I must also mention that, in the absence of Klemens who is at college, we have been graced with the talents of Waylon Chang, a 15 year old pianist of great skill and sensitivity who has been our concert and rehearsal pianist throughout this school year and without whom we could not have progressed as we have.
As I list the credentials of the musicians of the new HAND for you, I am more conscious than ever of my own good fortune to be associated with such a group.
Could you talk a bit about the unique aspect of several generations playing in the same band? How has that aspect manifested itself in your musical and personal relationships?
When we play music together, we are united in our passion and quite oblivious of age differences. We have all formed friendships, and we interact socially with a comfort and ease that you rarely see between generations. It takes a particular moment, an unexpected comment perhaps, to remind us of the years that separate us. For the most part, I have ceased to be subservient to the chronology of time, and all of us move together in time’s vast ocean.
On a musical level, we all influence each other, listen to one another, and bring our musical knowledge to bear whenever we work on our music, particularly when structuring the new songs slated for the next record, to be made in Italy this coming July.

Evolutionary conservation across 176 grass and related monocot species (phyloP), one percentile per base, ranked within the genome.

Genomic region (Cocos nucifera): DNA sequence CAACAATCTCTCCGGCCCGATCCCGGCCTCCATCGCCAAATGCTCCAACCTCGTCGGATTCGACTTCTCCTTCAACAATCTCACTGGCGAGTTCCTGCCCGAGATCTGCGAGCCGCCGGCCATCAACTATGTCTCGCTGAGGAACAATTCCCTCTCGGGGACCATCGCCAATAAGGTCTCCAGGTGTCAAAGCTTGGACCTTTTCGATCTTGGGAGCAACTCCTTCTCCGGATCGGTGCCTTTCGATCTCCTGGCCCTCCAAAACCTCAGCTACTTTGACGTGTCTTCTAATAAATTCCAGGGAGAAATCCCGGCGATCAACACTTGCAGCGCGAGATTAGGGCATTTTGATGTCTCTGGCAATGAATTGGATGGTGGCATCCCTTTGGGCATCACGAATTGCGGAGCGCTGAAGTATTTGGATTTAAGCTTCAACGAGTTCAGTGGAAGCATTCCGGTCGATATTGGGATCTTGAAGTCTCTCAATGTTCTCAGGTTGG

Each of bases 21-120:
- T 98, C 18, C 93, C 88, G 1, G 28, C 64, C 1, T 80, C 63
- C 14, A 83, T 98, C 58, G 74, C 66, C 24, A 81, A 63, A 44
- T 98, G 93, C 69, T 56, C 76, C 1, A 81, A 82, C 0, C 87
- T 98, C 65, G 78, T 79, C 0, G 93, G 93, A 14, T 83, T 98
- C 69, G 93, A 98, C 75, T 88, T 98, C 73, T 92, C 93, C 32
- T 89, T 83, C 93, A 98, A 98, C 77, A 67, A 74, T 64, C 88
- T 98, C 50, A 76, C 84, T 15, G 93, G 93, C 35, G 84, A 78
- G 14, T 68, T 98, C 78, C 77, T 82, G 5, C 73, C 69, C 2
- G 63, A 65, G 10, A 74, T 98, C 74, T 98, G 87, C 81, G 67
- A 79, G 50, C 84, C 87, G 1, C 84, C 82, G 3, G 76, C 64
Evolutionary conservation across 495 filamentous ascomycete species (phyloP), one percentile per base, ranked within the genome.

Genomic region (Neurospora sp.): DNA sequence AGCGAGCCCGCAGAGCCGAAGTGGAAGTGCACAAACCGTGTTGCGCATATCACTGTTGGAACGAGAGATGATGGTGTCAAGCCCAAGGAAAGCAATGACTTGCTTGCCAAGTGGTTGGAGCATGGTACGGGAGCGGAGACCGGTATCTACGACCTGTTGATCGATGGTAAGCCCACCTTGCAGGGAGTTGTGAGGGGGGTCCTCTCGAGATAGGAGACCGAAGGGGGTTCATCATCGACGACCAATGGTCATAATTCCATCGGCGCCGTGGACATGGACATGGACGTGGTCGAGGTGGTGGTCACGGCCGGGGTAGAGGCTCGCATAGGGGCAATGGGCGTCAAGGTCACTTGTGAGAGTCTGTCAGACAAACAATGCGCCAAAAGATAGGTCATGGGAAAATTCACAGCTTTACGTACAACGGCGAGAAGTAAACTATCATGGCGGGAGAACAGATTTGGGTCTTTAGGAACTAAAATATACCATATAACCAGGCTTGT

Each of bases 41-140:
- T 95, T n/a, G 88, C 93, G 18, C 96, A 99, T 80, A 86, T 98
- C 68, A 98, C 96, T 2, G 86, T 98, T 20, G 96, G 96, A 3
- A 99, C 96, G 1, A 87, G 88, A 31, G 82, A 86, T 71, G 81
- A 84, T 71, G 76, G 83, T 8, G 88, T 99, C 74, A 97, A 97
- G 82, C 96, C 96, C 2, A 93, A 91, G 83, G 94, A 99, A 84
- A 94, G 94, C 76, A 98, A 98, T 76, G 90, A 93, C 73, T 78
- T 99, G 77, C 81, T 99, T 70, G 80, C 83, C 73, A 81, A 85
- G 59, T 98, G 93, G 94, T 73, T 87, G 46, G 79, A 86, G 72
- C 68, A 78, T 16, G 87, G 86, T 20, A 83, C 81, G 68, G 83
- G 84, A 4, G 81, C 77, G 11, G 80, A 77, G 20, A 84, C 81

Before hearing more about the coming album to be recorded in Florence this summer, could you give us a brief track- by -track commentary on the eight songs that form HAND’s new CD and LP “the other side of the world”?
I will try…
Track 1: Down The Road
This song was written in the 70’s. It tells a surreal tale of farmers leaving their ploughs to find freedom from the drudgery of their endless work, as they search for greater meaning “down the road” where “life is different”. This track has remained a favorite of those who have known it since its beginning, and it retains its poetic verve. The driving lyrics narrate the story at a fast pace, and the violin and harmonica seduce us onward from verse to verse.